The best Black Friday campaigns of all time
Let’s take a look at the most original and attention-worthy examples of Black Friday marketing.
Let’s take a look at the most original and attention-worthy examples of Black Friday marketing.
About the company: MeUndies produces comfortable underwear both for men and women.
The idea: MeUndies found a great alternative to offline events and hosted a creative Black Friday campaign –– an online Facebook party with a DJ and dance contests! As more viewers joined the live stream, the company managers unlocked more significant discounts.
It was one of their best campaigns with more than 13 000 live attendees and a 25% conversion rate.
About the company: Google is an American multinational search engine company.
The idea: The campaign’s key message was to support and draw attention to black-owned businesses and shops during the holiday season. That’s why Google produced a shoppable film with T-Pain and Normani including the products that can be purchased online – all from black-owned companies.
Also, a curious part of the campaign was the Google option “black-owned shops near me”. Its purpose was to boost the visibility of black-owned stores and businesses in every location.
About the company: TWOJEYS is a Spanish unisex jewelry brand.
The idea: For Black Friday 2020 the brand created a short movie with guest stars and company founders and employees. The film tells the story of a heist at a casino bank and the theft of 10 million euros worth of jewelry.
It was launched on the Instagram page of the company and resulted in more than 5000 orders within the first 24 hours of publication. Also, it gained 5 000 000 views on Instagram. Get inspired by this masterpiece too.
About the company: The Verge is a tech news website.
The idea: The website chose a good old marketing strategy –– a prize draw, but with a twist. People love free stuff, and on Black Friday The Verge offered them a chance to win a bag full of the best tech gear and gadgets.
There was only one condition: to subscribe to The Verge Twitter account, and that’s it! Existing followers also could participate in the contest and even enter it again and again, in exchange for a retweet.
About the company: 22 Days Nutrition is one of the most known food supplement retailers.
The idea: Curiosity is hard to resist. Having added just one new element to its marketing campaign, the brand significantly increased the traffic to its website.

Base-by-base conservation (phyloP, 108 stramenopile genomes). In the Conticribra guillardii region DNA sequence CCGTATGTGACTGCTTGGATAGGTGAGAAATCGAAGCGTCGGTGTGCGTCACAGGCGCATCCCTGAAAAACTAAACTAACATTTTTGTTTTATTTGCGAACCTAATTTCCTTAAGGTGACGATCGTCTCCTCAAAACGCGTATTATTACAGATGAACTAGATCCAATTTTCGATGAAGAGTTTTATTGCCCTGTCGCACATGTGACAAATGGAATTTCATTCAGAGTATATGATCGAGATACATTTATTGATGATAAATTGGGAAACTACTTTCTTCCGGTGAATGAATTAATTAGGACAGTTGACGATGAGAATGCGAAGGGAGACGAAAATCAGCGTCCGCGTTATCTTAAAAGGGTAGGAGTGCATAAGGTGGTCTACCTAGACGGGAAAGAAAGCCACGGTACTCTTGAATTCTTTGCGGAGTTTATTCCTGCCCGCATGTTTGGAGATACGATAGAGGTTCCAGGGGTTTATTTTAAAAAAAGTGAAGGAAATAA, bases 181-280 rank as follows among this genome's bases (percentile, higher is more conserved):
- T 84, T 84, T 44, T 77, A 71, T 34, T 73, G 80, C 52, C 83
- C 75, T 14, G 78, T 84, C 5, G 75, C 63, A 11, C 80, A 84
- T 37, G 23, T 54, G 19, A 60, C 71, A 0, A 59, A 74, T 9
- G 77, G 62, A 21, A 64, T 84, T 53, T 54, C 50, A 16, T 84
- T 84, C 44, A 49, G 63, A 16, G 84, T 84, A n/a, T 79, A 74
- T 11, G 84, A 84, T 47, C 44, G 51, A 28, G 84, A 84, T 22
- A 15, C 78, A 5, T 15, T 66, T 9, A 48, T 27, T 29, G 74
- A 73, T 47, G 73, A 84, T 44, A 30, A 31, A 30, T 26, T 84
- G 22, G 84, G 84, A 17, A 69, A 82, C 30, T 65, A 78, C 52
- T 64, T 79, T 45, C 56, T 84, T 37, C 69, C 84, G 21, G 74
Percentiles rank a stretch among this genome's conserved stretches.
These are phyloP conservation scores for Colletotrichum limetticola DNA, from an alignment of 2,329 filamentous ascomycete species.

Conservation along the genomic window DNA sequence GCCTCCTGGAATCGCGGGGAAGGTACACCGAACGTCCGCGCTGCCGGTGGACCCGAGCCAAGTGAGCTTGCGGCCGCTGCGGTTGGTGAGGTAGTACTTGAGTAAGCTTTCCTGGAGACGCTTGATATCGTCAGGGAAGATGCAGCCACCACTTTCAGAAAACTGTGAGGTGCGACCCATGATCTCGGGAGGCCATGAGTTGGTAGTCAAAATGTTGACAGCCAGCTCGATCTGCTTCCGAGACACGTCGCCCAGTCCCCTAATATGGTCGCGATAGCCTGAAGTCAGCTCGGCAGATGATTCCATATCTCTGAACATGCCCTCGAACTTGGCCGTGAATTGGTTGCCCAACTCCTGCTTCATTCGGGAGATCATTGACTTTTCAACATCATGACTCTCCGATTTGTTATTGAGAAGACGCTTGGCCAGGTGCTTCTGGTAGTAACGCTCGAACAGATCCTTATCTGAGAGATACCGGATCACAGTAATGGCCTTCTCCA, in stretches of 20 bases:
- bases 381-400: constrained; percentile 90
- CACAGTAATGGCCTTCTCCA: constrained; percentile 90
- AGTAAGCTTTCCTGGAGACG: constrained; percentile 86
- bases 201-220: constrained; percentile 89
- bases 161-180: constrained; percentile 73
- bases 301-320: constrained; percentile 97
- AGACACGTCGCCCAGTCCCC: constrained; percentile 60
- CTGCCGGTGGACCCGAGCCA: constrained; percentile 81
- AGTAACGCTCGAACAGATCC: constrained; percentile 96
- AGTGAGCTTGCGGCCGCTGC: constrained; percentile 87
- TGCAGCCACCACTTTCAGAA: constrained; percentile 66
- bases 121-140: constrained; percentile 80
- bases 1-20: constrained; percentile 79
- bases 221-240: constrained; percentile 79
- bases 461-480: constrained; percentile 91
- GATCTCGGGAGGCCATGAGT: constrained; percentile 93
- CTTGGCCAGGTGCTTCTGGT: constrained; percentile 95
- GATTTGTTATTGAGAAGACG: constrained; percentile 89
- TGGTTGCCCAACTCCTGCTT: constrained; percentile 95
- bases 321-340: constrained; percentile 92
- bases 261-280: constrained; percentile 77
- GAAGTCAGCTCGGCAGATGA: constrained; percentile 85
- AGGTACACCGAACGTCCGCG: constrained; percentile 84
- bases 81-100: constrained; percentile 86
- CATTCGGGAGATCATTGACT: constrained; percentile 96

It provided each customer with Black Friday emails offering a unique discount ranging from 20 to 50%. Which one did you get? Go shopping online and check the decision of fortune!
About the company: Barnes & Noble is an online bookstore for books, NOOK ebooks & magazines.
The idea: Who said Black Friday is just for discounts? What if discounting doesn’t align with your brand values? You can still provide a successful campaign, even if you don’t offer enormous sales – there’s always an alternative.
Take a look at Barnes & Noble’s decision: they have published over a half-million autographed books from acclaimed authors as their Black Friday deals, and this campaign resulted in one of the most successful holiday seasons.
About the company: Walmart is an American multinational retail corporation.
The idea: Nowadays Black Friday has mostly migrated to online spaces. Many retailers launch their campaigns on social media, via emails, or start impressive sales on their websites. Being a giant in the offline sales industry, Walmart decided not to stay away and also enter the online game.
In 2020 the brand launched a 6-day shopping campaign on social media, where they ran flash sales, discounted sale campaigns, trending and related content marketing, sale countdowns, and many other mini-campaigns within the main one.
The idea: Again, a good example of a not-just-discounts approach. Lush chose a creative way to highlight the key values of the company and show it’s a cruelty-free brand.
On one of the Black Fridays, the company launched a limited edition soap in order to draw attention to the fact of how close to extinction orangutans are. All the revenue from sales went to the Sumatran Orangutan Society.
As on Black Friday and Cyber Monday an average brand pushes a sale or promotion, it may be hard to stand out. That’s why many retailers set themselves apart from the competition, opting for more thought-provoking campaigns. Here are the best examples:
About the company: Patagonia is a designer of outdoor clothing and gear for silent sports.
The idea: In 2011 Patagonia launched its first alternative Black Friday campaign called “Don’t Buy This Jacket”, which was meant to make society aware of the pitfalls of consumerism.
With this smart ad, the company encouraged people to reduce, reuse, recycle, and repair their items instead of shopping and buying new ones. The campaign was published both online and offline in the New York Times.
About the company: Cards Against Humanity is a fill-in-the-blank party game.